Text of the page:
Best quote

BBC TV commentator Brian Moore frothing at referee Alain Rolland's handling of the scrum. "I don't care if he speaks French. It just means he's getting it wrong in two languages."

Stupidest tweet

ESPN and BBC analyst Austin Healey in reply to a suggestion that Halfpenny is twice the player Healey was. "I've had sh**s with more talent."

Worst cock-ups

Postponing France v Ireland at the last minute with 80,000 people in the stadium. A week of weather forecasts and first-hand testimony predicted the Stade de France pitch would freeze. It did.

Referee Dave Pearson, blameless in calling the France v Ireland match off, had been an assistant in Dublin a week before, somehow recommending only a yellow card when Wales's Bradley Davies played tossing-the-caber with Ireland's Donnacha Ryan.

Freakiest injury

England head coach Stuart Lancaster slicing his finger open hitting a light fitting as he celebrated the win in Edinburgh.

Daftest drop-out

Stuart Lancaster protégé Danny Care had been mentioned as England leadership material – until a drink-driving offence saw him dropped for the Six Nations by his one-time mentor at Leeds.

The Three Invisible Men

1: Nick Mallett, about whom much was written in connection with the England head coach job. Sighted only by viewers of Supersport in South Africa where he did his homework analysing Six Nations matches. 2: Probable England captain Tom Wood missed the Championship injured. 3: Scotland fly-half Dan Parks played against England before retiring.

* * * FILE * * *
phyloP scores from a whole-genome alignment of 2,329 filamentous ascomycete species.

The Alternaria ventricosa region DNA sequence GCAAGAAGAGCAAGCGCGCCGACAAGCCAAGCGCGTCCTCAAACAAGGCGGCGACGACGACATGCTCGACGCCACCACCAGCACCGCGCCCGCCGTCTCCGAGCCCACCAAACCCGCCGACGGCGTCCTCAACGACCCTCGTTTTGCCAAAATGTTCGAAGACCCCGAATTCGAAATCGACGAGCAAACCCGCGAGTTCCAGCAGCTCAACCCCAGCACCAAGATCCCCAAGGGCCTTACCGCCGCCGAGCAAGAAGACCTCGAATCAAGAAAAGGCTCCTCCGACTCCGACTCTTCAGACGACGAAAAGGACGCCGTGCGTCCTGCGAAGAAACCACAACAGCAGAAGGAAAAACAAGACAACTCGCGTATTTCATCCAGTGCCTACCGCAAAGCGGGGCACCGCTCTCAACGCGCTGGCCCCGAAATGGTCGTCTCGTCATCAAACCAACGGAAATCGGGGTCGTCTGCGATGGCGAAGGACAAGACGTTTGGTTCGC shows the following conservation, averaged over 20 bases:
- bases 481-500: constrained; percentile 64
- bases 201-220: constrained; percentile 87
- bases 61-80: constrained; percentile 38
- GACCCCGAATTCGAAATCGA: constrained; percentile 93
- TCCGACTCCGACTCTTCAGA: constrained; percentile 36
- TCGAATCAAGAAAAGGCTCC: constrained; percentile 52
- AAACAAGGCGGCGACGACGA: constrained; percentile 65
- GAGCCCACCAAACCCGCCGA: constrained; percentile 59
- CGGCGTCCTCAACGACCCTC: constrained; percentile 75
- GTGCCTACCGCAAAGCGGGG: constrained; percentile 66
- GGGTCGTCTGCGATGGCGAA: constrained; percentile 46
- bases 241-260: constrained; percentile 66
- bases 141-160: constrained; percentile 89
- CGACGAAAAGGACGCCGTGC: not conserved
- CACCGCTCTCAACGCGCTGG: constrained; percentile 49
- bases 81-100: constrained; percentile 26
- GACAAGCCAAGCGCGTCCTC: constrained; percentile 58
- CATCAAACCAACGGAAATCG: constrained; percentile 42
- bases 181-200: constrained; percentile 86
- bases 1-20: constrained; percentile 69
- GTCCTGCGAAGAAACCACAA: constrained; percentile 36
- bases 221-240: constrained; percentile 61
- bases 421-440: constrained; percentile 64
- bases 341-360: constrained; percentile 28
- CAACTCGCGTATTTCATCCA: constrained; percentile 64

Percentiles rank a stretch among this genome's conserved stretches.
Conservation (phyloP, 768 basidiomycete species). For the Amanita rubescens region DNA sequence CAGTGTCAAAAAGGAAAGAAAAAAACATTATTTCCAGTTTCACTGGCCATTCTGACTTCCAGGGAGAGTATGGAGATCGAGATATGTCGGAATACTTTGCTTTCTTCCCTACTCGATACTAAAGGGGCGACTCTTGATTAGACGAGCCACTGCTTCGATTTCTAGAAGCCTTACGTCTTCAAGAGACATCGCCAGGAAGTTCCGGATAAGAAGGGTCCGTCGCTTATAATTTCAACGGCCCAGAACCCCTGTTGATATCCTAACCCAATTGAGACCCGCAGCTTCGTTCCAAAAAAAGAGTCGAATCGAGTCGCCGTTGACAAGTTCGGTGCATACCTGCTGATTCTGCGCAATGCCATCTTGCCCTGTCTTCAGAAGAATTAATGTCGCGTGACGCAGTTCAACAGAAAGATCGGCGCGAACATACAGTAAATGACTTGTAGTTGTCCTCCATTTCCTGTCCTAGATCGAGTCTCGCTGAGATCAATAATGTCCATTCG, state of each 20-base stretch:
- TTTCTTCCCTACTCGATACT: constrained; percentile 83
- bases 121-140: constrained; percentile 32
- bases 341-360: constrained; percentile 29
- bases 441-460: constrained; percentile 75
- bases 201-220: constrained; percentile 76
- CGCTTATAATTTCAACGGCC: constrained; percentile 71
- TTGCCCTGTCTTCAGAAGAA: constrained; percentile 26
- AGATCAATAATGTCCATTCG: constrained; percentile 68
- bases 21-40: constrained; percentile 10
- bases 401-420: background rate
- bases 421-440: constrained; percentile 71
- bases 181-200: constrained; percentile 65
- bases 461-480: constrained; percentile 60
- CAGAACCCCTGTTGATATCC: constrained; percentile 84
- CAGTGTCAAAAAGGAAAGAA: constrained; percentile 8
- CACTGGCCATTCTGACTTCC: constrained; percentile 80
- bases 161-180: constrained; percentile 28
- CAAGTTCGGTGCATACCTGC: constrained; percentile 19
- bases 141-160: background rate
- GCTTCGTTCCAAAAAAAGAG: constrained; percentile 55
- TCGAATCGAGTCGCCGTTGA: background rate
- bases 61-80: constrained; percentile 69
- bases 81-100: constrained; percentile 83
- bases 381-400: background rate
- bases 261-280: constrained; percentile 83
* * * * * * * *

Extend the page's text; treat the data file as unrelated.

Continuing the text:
The quietest spin doctoring

A humorous article on George North, depicting the mighty Welsh wing barking Tarzan-like orders to his minions, was removed from website espnscrum.com after complaints by the Welsh Rugby Union.

The most uplifting sideshows

Packed houses for Wales Under-20 matches in north Wales and the increasing broadcast coverage for the women's Six Nations.

Six things we learnt from the Six Nations:

1: It's a young man's game – Toby Faletau, George North, Owen Farrell, Manu Tuilagi, Stuart Hogg – give them their head and let the coaches stand or fall.

2: If the Lions XV for 2013 was picked now it would be...

3: Warren Gatland will be the next Lions coach. Is it logical for a foreigner to coach an international team? Probably not, but Wales don't seem to mind.

4: It's been easier to win a Grand Slam in the Six Nations than when it was Five: Wales's is the eighth in 11 seasons.

5: Players and coaches aren't angels. Scrum-halves take the mickey out of spectators by keeping the ball in the ruck for hours. It must and will be outlawed.

6: TV replays don't always provide proof. Did Dave Strettle score against Wales? We need to invent a grass-cam.

BUY RUGBY WORLD CUP TICKETS

Have you tried new the Independent Digital Edition apps?
Caption competition
Caption competition
Latest stories from i100
Have you tried new the Independent Digital Edition apps?
Daily Quiz
SPONSORED FEATURES
Independent Dating
and  

By clicking 'Search' you
are agreeing to our
Terms of Use.

Career Services

Day In a Page

Isis profits from destruction of antiquities by selling relics to dealers - and then blowing up the buildings they come from to conceal the evidence of looting

How Isis profits from destruction of antiquities

Robert Fisk on the terrorist group's manipulation of the market to increase the price of artefacts